Laboratories get insufficient materials for coronavirus testing

Laboratories for medical microbiology say that they are not supplied with enough materials to meet the increasing demand for coronavirus testing. Sometimes too few test kits are supplied, sometimes too few reagents or test sticks. Sometimes these are materials for one test system, next time they are materials for another system. Each system includes certain materials that cannot be used in other devices.

Since the end of March, the National Diagnostic Chain Coordination Team (LCDK) centrally regulates the distribution of laboratory supplies. Laboratories can in fact no longer purchase materials themselves, because the LCDK has concluded contracts with the major suppliers. The labs order from their suppliers, but they only deliver after coordination with the LCDK, which determines how much may be delivered.

Laboratories that were mainly dependent on one supplier often purchased test systems of other brands in order to limit the risk of shortages of the necessary materials.

The laboratories that were mainly dependent on one supplier often purchased test systems of other brands in order to limit the risk of shortages of the necessary materials

No view of widening

“For certain obsolete systems there are unlimited items available”, says Anton Buiting, physician-microbiologist at the Elisabeth Tweesteden Ziekenhuis in Tilburg and chairman of the Association of Medical Microbiological Laboratories (VMML)

“The Amphia Hospital in Breda has therefore restarted such an old system. But it can only handle 200 tests a day and four people are working on it. That doesn’t make you happy.”

Arts microbiologist Jan Kluytmans from Microvida Laboratory, which works for the hospitals in West-Brabant and Zeeland, says that the capacity of his lab is becoming tight. “And there is no concrete prospect of expansion,” he says.

“There is a nationwide lack of reagents. We’re currently getting supplies for 500 tests a day, but we’re doing 1,000. So we’re collecting on our own stock.”

Materials on ration

The same goes for other laboratories, says Buiting. “In my own lab in Tilburg we don’t have any problems yet, because we have five different systems running. For two of them, the materials have been rationed from national procurement, but we can still deal with that with the three other systems. Fortunately, they take turns falling out due to those shortages.”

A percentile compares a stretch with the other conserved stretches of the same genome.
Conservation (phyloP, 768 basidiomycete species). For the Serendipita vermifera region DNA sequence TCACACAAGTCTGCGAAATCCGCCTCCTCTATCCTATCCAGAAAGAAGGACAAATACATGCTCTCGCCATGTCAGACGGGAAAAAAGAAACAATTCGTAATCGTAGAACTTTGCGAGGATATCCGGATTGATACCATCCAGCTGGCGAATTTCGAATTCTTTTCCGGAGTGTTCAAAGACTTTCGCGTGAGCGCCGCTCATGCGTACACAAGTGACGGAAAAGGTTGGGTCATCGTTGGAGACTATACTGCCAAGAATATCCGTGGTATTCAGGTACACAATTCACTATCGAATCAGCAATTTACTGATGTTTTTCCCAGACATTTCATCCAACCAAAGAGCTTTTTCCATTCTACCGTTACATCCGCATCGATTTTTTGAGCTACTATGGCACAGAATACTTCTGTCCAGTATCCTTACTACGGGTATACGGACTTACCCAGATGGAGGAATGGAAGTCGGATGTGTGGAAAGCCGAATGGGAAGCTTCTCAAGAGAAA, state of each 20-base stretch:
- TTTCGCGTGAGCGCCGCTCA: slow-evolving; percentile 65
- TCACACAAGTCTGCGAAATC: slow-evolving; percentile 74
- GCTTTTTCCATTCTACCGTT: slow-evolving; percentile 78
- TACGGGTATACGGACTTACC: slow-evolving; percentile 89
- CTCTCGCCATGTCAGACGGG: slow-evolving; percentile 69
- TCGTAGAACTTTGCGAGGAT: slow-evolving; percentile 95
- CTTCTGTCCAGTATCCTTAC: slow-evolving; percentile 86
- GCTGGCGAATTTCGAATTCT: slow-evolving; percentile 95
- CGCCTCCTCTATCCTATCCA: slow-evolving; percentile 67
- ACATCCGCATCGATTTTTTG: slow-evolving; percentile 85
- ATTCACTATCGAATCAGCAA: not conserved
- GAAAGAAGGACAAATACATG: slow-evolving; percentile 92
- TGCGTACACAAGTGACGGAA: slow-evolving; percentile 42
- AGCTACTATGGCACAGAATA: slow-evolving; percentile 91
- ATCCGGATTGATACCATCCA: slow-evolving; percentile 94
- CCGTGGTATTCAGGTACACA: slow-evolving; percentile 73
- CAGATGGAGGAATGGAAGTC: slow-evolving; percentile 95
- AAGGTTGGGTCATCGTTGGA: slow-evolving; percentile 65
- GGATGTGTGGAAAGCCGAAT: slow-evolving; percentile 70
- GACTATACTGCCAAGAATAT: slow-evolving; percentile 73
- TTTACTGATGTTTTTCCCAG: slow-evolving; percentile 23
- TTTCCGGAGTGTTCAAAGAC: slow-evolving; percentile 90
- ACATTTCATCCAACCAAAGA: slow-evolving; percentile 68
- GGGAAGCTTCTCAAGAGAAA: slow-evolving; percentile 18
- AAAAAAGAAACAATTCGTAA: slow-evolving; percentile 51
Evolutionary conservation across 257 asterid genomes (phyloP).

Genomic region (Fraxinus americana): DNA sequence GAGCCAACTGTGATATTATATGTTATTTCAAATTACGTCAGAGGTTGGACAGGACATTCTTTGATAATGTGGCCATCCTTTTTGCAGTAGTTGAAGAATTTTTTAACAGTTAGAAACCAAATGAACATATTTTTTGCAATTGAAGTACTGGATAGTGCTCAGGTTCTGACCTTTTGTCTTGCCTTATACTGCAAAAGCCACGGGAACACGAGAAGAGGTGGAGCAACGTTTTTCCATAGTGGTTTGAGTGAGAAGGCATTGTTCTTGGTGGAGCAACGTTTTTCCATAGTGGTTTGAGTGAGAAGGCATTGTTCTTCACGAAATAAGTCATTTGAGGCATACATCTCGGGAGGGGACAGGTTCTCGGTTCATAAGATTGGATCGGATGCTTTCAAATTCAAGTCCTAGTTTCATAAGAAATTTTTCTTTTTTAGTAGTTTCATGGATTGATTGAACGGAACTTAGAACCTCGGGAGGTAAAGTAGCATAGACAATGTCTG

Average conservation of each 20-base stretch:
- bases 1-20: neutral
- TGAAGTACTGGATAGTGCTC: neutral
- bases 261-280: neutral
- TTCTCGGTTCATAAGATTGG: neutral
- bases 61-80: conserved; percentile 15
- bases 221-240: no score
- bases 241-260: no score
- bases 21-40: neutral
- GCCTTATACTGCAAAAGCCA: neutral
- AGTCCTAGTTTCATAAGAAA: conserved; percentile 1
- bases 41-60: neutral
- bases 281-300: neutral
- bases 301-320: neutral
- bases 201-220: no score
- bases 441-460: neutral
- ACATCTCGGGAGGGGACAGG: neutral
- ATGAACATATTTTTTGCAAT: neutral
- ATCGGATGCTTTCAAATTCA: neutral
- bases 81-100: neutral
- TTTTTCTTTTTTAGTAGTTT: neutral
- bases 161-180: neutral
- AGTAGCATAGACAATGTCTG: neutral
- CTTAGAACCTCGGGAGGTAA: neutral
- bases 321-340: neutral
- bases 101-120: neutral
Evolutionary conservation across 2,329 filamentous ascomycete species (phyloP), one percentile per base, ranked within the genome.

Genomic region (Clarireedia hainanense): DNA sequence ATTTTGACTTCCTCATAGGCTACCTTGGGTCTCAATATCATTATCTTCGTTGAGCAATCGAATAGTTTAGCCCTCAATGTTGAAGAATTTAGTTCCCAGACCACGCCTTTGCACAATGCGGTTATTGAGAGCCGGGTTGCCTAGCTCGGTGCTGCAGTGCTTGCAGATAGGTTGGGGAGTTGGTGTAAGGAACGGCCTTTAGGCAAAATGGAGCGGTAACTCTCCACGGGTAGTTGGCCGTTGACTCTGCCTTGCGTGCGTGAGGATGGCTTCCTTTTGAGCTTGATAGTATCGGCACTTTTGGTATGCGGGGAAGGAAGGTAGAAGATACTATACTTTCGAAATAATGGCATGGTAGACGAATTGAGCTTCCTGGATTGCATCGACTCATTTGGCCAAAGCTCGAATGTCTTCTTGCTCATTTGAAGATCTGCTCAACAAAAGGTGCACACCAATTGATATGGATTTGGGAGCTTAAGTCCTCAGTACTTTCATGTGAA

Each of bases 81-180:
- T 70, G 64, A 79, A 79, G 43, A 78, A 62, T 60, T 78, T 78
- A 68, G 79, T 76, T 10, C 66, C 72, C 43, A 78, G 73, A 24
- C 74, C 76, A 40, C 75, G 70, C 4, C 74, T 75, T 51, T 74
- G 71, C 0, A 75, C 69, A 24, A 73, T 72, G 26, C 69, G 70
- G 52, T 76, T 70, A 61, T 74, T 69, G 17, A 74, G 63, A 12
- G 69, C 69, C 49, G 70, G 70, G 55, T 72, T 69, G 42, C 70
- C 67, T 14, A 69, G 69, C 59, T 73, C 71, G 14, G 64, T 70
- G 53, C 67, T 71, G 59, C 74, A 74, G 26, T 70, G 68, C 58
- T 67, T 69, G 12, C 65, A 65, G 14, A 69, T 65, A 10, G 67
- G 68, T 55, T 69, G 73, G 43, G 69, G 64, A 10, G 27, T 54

“We have to give up what we need and then we get a certain amount delivered. But you don’t always get what you order delivered, so our own stocks are getting smaller and smaller” As a result, Certe is drawing on the stock built up at the request of the Minister of Health, Welfare and Sport for the autumn when it is expected that a lot more tests will have to be carried out than is currently the case

International problem

“There are simply shortages at the suppliers, so the LCDK has nothing to distribute. Of course, actions are taken to see if there are alternative suppliers or products.”

Shortages of test materials are not a typical Dutch problem. “I hear from colleagues in Switzerland, France, Greece, Italy and Germany that they have similar problems,” says Alex Friedrich, doctor-microbiologist at the UMCG.

“Only the megalabs like you have in Germany seem to escape this. Probably because they are part of international groups that can move their stocks and have larger networks.”

German company

The company is today connected to the computer system used for the coronavirus tests, because it will perform coronavirus tests on samples taken by the GGD Amsterdam Amstelland.

At the request of VWS, the company will perform coronavirus tests on samples taken by the GGD Amsterdam Amstelland